FMCSA will publish on its website and in the Federal Register comprehensive data on the Mexican carriers in the program, including their names, their audit performance, the trucks that have been cleared, the results of roadside inspections and the number of trips. The agency will track each carrier's data to gauge compliance.
The U.S. and Mexican departments of transportation will establish a monitoring group to supervise the administration of the program. In addition, FMCSA is establishing its own advisory committee, a subcommittee of the Motor Carrier Safety Advisory Committee, for suggestions. And the agency will make annual reports to Congress.
Tuesday, April 5, 2011 by
Two senators have restarted last year's effort to pass a bill that would mandate electronic onboard recorders ("EOBR") on most trucks.
Sens. Mark Pryor, D-Ark., and Lamar Alexander, R-Tenn., reintroduced the Commercial Driver Compliance Improvement Act, a bill that expired before consideration at the end of the congressional session.
The bill would give the Department of Transportation 18 months to come up with a final rule and an additional 18 months to put it into effect.
If it passes, the legislation would create a third track for the ongoing effort to establish EOBRs as an industry standard.
The first track is a Federal Motor Carrier Safety Administration rule that goes into effect June 1, 2012. It says that carriers that violate hours of service rules 10 percent of the time, based on single compliance review, must use electronic onboard recorders to track driver hours. This will affect about 5,700 interstate carriers.
The second track is an FMCSA proposal issued in January that would expand the 2012 rule to cover all of the approximately 500,000 carriers now required to maintain driver logs. It will not apply to short-haul interstate carriers that use timecards to document hours of service.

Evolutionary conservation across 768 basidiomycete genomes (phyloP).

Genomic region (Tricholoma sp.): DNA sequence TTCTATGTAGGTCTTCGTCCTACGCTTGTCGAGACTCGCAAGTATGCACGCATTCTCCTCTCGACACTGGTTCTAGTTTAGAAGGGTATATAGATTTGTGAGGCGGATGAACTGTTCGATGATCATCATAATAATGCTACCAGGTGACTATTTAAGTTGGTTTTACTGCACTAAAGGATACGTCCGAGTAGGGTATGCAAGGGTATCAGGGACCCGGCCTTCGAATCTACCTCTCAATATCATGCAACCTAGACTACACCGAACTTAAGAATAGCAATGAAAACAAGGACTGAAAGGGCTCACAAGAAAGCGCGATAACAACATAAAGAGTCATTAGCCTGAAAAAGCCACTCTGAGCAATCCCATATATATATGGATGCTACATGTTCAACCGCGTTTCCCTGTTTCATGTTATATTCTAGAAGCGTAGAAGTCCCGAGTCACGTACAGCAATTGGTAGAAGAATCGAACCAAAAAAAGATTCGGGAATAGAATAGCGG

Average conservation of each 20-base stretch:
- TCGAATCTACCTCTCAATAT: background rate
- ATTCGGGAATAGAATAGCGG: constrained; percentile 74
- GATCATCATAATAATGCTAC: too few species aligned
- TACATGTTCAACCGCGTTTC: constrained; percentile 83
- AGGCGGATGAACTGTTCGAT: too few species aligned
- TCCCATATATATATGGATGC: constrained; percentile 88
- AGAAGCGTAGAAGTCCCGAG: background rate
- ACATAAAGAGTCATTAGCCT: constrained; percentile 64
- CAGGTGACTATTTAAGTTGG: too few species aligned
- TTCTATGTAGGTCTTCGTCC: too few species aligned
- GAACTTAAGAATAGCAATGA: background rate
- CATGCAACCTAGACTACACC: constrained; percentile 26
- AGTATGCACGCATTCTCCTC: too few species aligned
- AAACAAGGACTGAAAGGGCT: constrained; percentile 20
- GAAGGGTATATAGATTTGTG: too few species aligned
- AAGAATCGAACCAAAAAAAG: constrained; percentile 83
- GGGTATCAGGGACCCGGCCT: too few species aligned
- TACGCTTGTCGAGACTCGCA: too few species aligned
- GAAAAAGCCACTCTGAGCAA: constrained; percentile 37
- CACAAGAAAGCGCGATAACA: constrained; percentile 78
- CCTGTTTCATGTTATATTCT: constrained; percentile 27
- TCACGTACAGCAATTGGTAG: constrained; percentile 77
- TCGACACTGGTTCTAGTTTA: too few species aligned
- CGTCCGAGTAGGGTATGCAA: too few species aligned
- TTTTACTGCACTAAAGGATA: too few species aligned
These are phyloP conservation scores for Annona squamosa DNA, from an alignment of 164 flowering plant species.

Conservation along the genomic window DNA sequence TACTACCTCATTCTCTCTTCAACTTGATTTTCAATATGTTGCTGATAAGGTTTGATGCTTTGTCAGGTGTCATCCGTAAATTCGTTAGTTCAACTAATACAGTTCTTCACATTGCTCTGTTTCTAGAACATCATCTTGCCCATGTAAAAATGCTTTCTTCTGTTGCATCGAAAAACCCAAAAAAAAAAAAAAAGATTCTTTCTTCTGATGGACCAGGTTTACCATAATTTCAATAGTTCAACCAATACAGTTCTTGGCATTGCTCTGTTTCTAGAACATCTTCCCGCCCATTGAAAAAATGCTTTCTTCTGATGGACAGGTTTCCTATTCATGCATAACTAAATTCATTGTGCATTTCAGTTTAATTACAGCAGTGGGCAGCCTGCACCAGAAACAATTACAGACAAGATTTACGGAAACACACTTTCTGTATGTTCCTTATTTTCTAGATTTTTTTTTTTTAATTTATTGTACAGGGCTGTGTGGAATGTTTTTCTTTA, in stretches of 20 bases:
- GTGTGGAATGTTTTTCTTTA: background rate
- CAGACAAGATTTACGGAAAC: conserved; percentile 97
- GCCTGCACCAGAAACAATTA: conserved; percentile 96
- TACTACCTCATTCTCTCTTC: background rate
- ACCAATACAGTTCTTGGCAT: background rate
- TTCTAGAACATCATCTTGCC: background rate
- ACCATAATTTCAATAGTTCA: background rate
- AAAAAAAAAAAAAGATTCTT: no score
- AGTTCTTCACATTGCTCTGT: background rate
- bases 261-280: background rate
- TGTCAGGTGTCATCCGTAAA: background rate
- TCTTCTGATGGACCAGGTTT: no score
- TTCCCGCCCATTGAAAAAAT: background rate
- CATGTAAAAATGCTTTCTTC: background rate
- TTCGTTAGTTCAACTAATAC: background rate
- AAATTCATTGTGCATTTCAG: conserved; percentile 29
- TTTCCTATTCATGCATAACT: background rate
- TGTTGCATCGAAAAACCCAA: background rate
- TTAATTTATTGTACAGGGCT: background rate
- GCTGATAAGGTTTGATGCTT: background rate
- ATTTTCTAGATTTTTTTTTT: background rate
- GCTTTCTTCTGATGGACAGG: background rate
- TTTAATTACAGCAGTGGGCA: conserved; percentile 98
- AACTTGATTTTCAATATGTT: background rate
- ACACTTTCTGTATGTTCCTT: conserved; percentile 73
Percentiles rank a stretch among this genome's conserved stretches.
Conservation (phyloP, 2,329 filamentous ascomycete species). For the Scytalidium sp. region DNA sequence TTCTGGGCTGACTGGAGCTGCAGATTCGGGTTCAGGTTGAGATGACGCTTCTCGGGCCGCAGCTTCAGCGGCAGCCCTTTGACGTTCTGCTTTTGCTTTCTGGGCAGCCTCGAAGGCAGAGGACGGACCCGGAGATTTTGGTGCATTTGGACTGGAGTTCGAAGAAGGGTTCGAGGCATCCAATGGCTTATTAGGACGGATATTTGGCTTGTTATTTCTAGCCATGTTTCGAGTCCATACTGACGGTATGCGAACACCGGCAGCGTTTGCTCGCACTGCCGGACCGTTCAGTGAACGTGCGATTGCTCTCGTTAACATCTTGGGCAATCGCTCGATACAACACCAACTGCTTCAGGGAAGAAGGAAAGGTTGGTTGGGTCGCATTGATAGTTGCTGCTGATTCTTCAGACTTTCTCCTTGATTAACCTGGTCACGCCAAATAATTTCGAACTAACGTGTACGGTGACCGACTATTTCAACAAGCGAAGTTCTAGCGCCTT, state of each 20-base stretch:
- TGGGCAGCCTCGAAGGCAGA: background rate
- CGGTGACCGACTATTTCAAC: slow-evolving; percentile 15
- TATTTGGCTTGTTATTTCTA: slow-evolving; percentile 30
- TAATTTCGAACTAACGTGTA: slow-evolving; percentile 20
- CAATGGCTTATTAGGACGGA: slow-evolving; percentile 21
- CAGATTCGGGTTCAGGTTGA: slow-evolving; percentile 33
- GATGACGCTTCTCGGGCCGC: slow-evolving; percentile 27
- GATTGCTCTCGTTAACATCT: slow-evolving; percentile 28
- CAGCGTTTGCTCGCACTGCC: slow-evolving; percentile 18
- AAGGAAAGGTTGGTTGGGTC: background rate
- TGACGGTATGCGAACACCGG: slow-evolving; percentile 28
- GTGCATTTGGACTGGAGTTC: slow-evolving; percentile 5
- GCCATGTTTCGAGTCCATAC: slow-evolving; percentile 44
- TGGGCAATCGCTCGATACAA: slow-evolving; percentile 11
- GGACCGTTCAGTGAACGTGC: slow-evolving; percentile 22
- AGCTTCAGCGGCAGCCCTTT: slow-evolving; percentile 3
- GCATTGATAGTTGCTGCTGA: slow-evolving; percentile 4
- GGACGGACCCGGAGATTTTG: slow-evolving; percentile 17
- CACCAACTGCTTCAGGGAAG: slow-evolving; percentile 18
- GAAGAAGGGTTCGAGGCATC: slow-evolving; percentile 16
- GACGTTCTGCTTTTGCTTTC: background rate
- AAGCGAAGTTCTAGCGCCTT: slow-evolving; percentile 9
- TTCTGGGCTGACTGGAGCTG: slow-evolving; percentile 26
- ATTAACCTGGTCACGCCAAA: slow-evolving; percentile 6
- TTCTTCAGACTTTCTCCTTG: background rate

The most EOBR proposal also covers requirements for documentation to prove compliance with the hours of service rule, along with requiring carriers to monitor driver compliance. FMCSA will be accepting comments on this proposal until May 23. The Pryor-Alexander legislation targets the same group of carriers as those targeted in second tract.
Monday, March 21, 2011 by
According to FMCSA Administrator Anne Ferro, Mexican trucks will temporarily be equipped with electronic recorders. Ferro states that this is the only way the FMCSA can ensure that the trucks are monitored.
Ferro, who spoke to trucking executives gathered during the annual meeting of the Truckload Carriers Association, acknowledged that the subject has been a flashpoint among carriers who do not support the idea of the U.S. spending taxpayer money on equipment for Mexican trucks.
She explained that under the North American Free Trade Agreement ("NAFTA"), the U.S. cannot require Mexican carriers to do anything that U.S. carriers are not required to do, but the agency still must provide a way to monitor those carriers for compliance with both the hours of service rules and the cabotage rules that restrict freight hauling between points in the U.S.